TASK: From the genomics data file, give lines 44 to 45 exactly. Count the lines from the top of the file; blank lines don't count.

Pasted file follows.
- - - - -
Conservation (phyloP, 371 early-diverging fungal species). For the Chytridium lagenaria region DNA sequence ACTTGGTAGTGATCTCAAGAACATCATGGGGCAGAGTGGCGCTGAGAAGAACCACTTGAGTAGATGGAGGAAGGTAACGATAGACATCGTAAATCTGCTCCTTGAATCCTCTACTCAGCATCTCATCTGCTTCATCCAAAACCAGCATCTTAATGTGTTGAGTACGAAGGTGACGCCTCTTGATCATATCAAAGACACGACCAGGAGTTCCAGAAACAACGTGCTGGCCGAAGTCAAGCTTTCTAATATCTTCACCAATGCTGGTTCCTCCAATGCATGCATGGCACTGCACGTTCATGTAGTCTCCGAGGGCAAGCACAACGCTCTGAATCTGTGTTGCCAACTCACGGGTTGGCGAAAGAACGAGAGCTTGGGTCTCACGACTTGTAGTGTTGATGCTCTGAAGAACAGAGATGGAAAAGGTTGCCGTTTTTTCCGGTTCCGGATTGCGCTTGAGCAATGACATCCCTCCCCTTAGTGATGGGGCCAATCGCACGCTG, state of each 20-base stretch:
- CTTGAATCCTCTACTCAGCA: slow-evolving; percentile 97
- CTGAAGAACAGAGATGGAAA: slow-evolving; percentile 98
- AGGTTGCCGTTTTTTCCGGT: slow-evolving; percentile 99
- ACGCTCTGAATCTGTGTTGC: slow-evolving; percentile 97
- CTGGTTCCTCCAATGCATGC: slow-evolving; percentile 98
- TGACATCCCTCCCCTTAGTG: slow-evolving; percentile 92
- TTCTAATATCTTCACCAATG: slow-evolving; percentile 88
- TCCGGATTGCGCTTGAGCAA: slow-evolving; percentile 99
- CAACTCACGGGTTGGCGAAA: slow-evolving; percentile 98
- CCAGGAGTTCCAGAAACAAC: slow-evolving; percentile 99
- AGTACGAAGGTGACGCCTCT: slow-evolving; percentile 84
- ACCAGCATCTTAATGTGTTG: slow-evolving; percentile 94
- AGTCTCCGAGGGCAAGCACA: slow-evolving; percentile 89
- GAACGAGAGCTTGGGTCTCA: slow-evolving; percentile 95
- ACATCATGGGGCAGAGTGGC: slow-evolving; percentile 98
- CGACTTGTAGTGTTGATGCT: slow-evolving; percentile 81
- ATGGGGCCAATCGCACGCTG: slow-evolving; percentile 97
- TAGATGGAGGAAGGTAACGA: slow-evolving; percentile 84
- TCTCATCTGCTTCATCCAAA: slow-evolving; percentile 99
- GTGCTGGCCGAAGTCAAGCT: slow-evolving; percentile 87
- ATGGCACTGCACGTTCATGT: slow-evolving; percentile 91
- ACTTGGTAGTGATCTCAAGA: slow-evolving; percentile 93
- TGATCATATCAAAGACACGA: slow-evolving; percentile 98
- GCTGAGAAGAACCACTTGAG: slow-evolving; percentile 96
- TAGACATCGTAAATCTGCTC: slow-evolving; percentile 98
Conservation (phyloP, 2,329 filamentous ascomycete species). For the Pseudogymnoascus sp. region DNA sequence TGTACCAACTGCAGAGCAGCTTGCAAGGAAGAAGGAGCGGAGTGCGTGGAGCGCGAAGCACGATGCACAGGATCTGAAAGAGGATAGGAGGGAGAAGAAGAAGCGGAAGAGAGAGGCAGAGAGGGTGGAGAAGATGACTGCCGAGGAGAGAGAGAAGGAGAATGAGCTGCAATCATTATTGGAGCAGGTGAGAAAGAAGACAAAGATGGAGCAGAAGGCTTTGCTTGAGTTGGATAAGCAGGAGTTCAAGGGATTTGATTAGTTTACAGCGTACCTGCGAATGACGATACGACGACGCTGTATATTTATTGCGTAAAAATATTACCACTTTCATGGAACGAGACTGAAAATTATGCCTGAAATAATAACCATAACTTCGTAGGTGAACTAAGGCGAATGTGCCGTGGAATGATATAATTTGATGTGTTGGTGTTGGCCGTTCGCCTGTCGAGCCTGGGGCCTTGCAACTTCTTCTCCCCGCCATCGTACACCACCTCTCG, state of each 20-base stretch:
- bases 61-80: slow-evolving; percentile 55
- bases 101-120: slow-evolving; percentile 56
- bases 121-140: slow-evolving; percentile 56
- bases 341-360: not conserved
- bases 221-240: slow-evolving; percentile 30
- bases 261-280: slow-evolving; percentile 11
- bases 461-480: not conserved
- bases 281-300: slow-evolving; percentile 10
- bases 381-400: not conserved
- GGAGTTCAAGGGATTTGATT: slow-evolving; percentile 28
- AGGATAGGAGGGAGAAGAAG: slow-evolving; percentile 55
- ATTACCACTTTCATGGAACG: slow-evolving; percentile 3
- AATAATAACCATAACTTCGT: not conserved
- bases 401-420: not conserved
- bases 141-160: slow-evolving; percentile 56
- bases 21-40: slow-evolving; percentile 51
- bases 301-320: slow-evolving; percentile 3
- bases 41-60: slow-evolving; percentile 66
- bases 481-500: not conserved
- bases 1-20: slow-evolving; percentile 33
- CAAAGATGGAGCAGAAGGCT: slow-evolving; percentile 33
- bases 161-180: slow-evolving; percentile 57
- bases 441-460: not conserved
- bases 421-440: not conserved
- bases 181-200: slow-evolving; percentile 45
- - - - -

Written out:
- bases 301-320: slow-evolving; percentile 3
- bases 41-60: slow-evolving; percentile 66